In 2011, the union’s first contract with AlliedBarton Security Services, which provides guards for the museum, increased guards’ wages to $10.88 an hour from $10.03 and stipulated two subsequent raises. Guards also received up to three paid sick days; before they had none. Ms. Bryant said the extra 85 cents an hour had improved the lives of many guards. “I could buy a loaf of bread and have some change,” she said. “That was a victory to me.”

Darrell Lawrence

Smithsonian National Air

And Space Museum

Though he went “hand-to-hand with the Taliban” as a military policeman at Guantánamo Bay Naval Base and fought in the gulf war, Darrell Lawrence argues that working as a guard at the Smithsonian National Air and Space Museum in Washington is a more difficult job. “It’s more peaceful here” than in Iraq, he allows, but in the military, “you knew who your enemy was.”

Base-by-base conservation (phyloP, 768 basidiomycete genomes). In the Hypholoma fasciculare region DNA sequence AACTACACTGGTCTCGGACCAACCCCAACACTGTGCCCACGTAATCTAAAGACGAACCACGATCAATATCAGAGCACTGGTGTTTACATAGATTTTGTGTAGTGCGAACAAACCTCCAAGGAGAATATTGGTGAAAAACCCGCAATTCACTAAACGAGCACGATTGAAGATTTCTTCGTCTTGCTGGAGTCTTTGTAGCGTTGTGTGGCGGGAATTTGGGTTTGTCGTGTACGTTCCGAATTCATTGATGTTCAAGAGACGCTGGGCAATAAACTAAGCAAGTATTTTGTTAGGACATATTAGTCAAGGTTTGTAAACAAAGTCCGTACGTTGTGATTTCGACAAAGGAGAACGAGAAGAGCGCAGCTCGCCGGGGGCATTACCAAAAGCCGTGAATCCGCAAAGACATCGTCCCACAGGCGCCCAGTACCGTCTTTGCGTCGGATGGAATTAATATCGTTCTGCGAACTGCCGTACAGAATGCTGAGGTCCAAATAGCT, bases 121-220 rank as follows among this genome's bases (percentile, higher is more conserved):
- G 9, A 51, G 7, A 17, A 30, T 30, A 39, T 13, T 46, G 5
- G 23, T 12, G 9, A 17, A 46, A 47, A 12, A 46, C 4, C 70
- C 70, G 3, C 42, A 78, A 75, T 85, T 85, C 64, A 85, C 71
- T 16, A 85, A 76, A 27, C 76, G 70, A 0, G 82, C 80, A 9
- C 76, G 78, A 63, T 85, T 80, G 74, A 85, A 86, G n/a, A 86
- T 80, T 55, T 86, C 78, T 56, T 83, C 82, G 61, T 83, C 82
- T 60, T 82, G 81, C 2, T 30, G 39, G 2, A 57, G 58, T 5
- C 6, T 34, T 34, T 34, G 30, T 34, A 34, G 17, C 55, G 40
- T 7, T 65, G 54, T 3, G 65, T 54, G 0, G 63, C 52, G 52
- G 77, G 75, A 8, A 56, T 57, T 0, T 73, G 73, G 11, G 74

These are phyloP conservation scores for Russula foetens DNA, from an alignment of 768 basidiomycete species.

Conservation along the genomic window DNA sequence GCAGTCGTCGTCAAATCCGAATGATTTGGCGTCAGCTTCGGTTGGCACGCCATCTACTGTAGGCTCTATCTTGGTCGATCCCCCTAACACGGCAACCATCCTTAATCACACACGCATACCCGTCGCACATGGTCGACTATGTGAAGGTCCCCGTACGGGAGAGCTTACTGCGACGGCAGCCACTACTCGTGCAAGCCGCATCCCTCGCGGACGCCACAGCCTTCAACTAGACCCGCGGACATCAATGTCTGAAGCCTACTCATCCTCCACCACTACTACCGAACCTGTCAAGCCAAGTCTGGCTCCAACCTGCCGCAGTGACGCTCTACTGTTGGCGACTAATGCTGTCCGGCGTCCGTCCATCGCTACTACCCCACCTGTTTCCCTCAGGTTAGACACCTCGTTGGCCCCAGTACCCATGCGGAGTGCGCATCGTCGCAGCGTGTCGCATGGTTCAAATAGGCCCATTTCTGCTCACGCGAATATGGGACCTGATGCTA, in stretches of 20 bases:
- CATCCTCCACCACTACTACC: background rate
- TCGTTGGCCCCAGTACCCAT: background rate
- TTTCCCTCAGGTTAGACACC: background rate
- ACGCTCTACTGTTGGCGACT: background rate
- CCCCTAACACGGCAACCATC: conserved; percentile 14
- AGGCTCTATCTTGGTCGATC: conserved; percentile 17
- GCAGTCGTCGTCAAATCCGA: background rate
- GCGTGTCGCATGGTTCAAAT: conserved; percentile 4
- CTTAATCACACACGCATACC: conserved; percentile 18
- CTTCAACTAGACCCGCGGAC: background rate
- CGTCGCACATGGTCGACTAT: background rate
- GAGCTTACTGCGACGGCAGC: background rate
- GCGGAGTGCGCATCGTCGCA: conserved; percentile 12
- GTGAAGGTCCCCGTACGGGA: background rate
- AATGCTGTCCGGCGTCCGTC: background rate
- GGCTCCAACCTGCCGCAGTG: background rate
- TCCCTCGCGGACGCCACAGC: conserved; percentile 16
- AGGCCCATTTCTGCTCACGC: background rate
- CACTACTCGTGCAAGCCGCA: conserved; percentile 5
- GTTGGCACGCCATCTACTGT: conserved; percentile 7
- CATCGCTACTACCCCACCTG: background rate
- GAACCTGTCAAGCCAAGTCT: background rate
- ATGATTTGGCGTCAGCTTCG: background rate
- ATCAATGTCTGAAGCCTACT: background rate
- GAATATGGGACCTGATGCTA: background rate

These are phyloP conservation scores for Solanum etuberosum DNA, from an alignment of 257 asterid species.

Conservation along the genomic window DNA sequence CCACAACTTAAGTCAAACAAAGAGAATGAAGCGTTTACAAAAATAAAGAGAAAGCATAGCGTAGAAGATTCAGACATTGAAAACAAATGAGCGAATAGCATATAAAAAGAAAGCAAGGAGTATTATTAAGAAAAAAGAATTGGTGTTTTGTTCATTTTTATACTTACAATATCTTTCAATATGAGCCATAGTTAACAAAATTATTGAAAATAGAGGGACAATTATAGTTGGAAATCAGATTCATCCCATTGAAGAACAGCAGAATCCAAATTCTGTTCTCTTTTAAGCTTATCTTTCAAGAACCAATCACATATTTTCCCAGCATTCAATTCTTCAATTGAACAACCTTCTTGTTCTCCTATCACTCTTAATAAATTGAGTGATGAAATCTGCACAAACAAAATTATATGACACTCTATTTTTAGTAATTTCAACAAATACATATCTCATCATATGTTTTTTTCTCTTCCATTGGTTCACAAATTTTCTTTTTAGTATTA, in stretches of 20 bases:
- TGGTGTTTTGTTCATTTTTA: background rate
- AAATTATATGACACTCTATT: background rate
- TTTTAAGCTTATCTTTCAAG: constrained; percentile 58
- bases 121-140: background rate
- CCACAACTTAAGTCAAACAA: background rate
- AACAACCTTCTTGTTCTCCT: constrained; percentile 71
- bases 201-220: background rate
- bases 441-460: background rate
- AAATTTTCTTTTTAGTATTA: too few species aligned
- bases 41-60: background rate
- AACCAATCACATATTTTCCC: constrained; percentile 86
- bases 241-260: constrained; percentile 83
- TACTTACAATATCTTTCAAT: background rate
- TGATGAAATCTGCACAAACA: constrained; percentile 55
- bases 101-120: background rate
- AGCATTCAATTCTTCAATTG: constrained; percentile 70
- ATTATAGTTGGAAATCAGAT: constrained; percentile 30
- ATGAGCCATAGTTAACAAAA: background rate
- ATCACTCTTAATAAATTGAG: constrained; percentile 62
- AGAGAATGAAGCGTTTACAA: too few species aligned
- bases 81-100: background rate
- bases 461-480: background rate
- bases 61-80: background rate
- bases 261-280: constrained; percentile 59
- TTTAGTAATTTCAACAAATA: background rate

Visitors to museums tend not to advertise themselves as terrorists. “Everybody who comes through the door is a threat,” said Mr. Lawrence, who frequently responds to questions with “No, sir” or “Yes, sir.”

The threat level rose in 2009, when a white supremacist shot and killed a guard at the United States Holocaust Memorial Museum in Washington. “It’s a wake-up call. You hate for something like that to happen, but you have to be on your toes and more aware,” said Mr. Lawrence, who called working as a museum guard a national service.

While Mr. Lawrence maintains an active-duty mind-set, he still manages to admire some of the museum’s exhibitions. He is in awe of the 1903 Wright Flyer, Wilbur and Orville Wright’s first airplane, but reveres a Predator drone on display. He credits a Predator with saving his life during Operation Desert Storm. He was about to transport Iraqi prisoners through hostile territory when the Predator detected and destroyed a potential ambush. “I love the drone,” he said. “I’ve seen it in action.”